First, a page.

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Dip your feet in water and press them firmly down on a surface that will show a wet footprint, such as a piece of cardboard or construction paper.
Evaluate your footprints. If your heel and forefoot are connected by a wide band, you have a normal, or neutral, arch. If the footprint shows practically the whole sole of the foot, you have an overpronated foot. If the band connecting the heel and the forefoot is thin or nonexistent, then you underpronate, or supinate.
Determine which activity you'll be using these shoes for the most: running, aerobics, tennis or some other type of workout.
Visit a store that specializes in athletic shoes instead of a generalized department store with a small shoe selection. A knowledgeable staff is indispensable to finding the proper workout shoe. Tell the salesperson what type of feet you have (neutral, overpronator, or supinator) and what form of athletic activity you'll be doing the most in your shoes.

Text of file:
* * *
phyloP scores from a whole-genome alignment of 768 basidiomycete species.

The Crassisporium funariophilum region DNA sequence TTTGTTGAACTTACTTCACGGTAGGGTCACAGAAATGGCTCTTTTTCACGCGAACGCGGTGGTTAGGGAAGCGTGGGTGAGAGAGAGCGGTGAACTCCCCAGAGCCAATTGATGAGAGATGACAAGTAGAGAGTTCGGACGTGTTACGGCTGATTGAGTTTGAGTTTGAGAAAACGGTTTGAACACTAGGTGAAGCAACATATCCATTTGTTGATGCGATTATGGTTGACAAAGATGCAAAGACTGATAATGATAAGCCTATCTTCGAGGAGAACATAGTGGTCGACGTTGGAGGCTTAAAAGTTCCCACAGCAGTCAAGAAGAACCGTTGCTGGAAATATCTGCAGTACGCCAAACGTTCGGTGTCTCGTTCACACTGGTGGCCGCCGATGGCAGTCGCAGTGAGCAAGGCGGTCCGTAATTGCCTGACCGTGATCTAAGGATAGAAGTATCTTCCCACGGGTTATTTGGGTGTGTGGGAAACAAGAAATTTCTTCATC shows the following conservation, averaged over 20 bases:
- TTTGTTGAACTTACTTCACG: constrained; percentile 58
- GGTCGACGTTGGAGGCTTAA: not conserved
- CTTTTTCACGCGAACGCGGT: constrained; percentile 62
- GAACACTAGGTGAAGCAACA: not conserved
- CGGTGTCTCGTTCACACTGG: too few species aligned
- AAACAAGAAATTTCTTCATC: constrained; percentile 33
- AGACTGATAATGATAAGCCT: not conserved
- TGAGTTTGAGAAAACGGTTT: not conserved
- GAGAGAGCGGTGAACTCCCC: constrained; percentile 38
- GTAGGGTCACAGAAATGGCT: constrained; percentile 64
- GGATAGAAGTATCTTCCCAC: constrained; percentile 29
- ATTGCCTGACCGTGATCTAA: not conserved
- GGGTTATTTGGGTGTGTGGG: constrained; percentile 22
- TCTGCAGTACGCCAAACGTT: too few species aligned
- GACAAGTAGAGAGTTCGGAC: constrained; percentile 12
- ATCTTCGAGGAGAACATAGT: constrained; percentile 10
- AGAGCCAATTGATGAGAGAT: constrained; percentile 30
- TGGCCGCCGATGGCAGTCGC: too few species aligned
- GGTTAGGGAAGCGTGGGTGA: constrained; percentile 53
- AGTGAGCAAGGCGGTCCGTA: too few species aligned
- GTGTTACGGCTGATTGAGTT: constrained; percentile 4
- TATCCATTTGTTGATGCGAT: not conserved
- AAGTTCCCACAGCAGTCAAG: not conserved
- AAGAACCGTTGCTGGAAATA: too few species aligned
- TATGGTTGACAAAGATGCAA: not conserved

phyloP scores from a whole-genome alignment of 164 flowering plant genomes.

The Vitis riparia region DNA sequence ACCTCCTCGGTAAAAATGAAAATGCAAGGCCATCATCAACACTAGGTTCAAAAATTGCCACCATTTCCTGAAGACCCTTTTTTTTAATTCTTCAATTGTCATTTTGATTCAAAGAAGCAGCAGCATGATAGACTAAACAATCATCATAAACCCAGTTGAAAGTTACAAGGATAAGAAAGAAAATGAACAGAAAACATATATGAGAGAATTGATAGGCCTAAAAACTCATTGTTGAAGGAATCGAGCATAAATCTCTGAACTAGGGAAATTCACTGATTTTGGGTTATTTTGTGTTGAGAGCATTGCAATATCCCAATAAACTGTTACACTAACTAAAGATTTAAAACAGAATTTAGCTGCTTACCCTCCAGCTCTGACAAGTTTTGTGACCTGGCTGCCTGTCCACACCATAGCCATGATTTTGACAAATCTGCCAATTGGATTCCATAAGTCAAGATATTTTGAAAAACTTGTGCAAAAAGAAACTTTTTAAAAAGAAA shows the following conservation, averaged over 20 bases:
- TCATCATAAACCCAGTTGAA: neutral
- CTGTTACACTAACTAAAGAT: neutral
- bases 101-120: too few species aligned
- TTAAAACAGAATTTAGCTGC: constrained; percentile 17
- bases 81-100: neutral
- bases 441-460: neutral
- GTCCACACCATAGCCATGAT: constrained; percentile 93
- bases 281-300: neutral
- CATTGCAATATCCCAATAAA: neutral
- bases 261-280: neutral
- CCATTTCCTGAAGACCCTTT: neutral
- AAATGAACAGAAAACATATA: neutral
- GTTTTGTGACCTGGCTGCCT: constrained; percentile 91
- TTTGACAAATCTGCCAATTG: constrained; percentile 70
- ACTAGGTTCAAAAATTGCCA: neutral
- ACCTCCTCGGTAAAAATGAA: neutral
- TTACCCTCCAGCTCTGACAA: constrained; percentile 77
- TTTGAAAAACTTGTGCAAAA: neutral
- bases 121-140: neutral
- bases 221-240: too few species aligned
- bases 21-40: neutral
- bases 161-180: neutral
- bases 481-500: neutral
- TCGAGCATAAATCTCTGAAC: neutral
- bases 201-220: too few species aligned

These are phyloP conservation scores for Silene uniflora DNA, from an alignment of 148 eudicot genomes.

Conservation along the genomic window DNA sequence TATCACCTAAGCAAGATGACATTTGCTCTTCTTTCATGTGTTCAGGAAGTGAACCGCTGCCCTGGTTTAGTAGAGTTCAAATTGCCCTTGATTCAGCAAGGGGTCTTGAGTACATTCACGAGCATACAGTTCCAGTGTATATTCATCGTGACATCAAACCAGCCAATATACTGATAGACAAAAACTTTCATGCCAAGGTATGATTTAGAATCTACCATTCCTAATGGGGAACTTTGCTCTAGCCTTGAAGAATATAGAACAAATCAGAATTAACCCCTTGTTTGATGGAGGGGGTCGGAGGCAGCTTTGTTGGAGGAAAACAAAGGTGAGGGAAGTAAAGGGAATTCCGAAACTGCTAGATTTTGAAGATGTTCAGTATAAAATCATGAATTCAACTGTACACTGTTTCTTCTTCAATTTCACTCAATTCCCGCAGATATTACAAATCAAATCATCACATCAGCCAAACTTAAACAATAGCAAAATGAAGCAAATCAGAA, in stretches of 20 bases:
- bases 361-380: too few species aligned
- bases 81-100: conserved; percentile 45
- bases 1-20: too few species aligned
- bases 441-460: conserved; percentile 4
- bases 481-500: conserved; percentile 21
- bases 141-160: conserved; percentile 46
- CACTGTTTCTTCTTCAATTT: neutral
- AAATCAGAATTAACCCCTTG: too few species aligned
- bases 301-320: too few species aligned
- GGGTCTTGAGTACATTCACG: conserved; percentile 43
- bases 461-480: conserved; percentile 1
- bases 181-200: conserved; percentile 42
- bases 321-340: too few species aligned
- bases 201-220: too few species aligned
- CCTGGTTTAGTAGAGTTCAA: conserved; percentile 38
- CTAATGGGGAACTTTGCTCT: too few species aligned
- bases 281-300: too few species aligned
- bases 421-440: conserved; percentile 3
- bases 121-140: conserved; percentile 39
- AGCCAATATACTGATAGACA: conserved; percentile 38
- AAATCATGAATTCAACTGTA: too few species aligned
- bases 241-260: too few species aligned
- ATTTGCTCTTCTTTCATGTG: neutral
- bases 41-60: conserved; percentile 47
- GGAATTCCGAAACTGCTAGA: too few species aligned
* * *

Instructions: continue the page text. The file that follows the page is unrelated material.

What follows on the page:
Try on several pairs of shoes particularly for your foot and your form of athletic activity. Always put on both shoes, lace them up as you normally would and practice a few moves: if you're a runner, run in them; if you're an aerobic exerciser, do some squats; if you jump rope, start bouncing up in down in the store.
Select the shoe that feels the best. Don't be tempted with two-for-one deals with cheaper shoes that don't feel as good.